Supreme Court on Successor Liability

In the past, we have discussed
the difficulties
of imposing successor liability on the purchaser of a
business when such liabilities pertain to those incurred by the seller prior to
the sale and purchase transaction. This issue has come up (without satisfactory
resolution) in the Bhopal gas tragedy.
Now, it appears that there may be
some shift in the approach with a decision of the Supreme Court of India last
year in McLeod
Russell India Limited v. Regional Provident Fund Commissioner, Jalpaiguri
In this case, the Court imposed a past-period liability on the purchaser of a
business even though the contract specifically retained that to be borne by the
seller. I refer readers to a detailed
of this decision by Harsh Kumar in Singapore Law Review’s Juris Illuminae.
An expansive scope towards
successor liability would have to be considered while structuring asset or
business acquisition deals. The implications of the decision as pointed out by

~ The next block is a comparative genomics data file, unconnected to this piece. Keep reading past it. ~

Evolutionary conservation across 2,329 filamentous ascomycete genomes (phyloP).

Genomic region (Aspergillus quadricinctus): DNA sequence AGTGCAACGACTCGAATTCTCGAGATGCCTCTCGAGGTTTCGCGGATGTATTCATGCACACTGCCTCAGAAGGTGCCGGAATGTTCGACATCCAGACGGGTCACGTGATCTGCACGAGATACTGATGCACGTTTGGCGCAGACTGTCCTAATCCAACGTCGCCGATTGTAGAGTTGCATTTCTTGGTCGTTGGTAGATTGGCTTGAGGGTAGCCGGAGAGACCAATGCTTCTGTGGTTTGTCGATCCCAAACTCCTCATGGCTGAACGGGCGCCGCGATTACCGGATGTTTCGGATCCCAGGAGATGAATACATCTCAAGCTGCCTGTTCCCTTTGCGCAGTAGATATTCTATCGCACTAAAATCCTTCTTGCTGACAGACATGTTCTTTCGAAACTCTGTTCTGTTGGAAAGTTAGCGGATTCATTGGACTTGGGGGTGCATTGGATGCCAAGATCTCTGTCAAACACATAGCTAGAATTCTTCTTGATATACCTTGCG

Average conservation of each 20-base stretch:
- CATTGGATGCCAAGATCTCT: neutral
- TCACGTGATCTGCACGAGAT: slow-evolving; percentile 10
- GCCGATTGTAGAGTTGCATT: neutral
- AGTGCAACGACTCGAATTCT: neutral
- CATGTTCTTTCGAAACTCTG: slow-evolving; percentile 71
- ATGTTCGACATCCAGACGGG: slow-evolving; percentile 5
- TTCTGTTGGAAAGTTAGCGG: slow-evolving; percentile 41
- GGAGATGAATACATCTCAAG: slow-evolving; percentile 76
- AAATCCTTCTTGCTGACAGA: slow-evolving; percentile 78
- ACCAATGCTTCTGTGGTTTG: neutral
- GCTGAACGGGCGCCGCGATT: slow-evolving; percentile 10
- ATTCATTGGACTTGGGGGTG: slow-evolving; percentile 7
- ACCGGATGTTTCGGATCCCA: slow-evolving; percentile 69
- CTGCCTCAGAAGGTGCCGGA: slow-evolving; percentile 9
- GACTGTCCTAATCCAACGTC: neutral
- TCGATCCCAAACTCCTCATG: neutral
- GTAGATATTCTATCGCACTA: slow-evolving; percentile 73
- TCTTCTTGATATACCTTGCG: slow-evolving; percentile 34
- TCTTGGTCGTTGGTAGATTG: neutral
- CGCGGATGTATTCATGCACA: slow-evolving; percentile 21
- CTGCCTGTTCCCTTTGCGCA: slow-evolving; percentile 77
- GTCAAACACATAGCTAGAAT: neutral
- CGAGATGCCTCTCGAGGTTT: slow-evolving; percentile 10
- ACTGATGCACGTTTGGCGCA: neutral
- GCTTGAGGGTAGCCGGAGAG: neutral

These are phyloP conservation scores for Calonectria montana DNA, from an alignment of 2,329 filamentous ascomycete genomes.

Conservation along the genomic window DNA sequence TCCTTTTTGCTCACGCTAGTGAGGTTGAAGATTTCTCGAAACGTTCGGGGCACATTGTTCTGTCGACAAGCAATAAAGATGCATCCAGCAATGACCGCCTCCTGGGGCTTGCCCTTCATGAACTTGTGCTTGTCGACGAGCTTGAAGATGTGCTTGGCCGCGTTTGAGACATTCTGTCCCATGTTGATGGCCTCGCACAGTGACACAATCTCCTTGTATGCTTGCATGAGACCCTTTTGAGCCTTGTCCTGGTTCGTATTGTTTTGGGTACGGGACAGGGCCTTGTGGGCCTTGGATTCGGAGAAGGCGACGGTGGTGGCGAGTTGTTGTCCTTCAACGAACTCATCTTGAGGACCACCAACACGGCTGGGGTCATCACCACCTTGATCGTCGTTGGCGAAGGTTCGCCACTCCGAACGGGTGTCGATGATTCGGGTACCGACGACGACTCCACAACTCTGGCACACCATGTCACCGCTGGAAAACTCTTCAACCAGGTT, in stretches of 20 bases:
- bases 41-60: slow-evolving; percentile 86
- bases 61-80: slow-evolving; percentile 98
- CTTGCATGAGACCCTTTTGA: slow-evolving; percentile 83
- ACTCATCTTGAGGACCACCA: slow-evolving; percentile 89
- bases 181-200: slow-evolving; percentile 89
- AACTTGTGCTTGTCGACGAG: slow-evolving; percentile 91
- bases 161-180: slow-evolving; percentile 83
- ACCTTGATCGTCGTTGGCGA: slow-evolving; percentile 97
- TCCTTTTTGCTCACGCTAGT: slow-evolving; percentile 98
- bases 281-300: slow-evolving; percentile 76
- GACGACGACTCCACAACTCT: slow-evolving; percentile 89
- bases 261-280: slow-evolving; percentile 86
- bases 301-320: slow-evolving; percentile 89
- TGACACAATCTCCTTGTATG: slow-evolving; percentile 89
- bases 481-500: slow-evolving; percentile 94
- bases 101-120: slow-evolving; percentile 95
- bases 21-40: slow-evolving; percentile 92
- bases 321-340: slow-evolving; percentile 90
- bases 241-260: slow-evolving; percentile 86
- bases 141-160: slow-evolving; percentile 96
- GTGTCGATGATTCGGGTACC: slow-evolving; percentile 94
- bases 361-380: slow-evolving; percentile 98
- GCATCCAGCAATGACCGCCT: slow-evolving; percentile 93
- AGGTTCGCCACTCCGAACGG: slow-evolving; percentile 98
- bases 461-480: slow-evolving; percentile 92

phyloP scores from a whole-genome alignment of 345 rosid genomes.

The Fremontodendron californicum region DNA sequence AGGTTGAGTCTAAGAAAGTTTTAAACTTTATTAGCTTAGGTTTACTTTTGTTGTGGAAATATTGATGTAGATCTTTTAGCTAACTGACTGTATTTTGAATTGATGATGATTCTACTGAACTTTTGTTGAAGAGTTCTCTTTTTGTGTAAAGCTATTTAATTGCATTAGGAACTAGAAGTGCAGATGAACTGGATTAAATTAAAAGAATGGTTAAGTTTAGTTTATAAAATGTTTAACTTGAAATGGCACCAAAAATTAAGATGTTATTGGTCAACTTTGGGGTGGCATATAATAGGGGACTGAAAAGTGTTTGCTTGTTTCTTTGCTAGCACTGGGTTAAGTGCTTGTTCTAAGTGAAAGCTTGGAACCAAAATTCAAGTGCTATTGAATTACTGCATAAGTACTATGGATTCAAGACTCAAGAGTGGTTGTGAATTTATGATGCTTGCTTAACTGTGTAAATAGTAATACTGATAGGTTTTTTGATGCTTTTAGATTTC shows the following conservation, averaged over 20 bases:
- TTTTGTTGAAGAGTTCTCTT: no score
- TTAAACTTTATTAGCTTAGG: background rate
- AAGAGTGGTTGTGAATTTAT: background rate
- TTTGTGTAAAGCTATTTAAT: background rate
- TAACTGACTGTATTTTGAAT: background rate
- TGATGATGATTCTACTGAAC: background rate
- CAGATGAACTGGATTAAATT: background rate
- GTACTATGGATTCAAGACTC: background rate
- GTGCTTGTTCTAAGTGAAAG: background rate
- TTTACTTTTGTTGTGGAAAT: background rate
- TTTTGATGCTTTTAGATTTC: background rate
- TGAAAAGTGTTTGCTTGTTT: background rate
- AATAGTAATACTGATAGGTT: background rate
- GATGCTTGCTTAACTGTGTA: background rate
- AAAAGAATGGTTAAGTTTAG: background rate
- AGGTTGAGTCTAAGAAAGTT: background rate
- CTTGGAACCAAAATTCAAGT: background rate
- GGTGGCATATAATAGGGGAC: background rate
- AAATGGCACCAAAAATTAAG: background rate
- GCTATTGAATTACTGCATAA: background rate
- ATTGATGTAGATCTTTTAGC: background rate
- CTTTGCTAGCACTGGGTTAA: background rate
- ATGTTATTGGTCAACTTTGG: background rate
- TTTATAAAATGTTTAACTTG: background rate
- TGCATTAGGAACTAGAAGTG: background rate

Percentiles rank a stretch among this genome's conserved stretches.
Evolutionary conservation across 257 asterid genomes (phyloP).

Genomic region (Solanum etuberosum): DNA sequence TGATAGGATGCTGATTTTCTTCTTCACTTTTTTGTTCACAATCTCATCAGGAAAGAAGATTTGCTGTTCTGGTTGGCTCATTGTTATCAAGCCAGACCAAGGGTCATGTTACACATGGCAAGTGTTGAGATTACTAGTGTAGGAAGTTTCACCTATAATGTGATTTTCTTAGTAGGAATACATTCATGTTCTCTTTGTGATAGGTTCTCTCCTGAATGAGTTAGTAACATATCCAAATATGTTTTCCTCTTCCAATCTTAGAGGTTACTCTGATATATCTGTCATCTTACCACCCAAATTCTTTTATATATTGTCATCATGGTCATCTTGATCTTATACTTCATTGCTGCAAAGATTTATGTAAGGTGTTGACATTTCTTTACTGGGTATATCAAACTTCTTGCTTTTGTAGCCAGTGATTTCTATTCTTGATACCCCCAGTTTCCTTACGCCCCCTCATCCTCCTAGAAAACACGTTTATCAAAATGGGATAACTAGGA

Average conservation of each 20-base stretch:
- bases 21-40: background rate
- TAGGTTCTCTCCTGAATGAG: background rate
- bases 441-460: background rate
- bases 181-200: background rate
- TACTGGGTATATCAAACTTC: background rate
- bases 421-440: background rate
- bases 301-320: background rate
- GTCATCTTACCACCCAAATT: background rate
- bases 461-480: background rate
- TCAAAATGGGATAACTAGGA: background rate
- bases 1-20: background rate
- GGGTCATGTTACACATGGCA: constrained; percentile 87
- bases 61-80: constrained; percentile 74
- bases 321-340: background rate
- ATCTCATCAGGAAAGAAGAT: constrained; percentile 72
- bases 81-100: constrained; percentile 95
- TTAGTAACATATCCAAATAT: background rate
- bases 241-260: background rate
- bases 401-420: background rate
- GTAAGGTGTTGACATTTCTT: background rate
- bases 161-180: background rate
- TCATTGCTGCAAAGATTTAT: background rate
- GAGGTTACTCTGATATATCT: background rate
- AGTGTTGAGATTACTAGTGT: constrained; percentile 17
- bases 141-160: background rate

Harsh are extracted below:
The Supreme Court
has clarified that, in the case of a transfer of a business or establishment,
in respect of which provident fund dues are pending, the seller and the
acquirer will be jointly and severally liable to pay not only the pending
provident fund amount but also damages, if any, imposed by the government
authorities. It is now imperative for an acquirer to undertake a detailed
diligence on the status of provident fund payments by a company or
establishment, otherwise it may have to shoulder all pre-closing provident fund
From a
transactional perspective, acquirers of a business should consider an escrow to
appropriately ring-fence their liability for provident fund dues of a company
or establishment. If an escrow is not commercially feasible, then acquirers may
consider adjusting the valuation for the business, or seeking a specific
indemnity from the seller for liabilities not expressly assumed by the
acquirers. An insurance cover may also be obtained to appropriately safeguard
against pre-closing liabilities. These safeguards and the manner in which
parties will bear associated costs for implementing these safeguards should be
negotiated with the seller while finalising the business purchase agreement.

About the author

Umakanth Varottil

Umakanth Varottil is an Associate Professor at the Faculty of Law, National University of Singapore. He specializes in corporate law and governance, mergers and acquisitions and cross-border investments. Prior to his foray into academia, Umakanth was a partner at a pre-eminent law firm in India.

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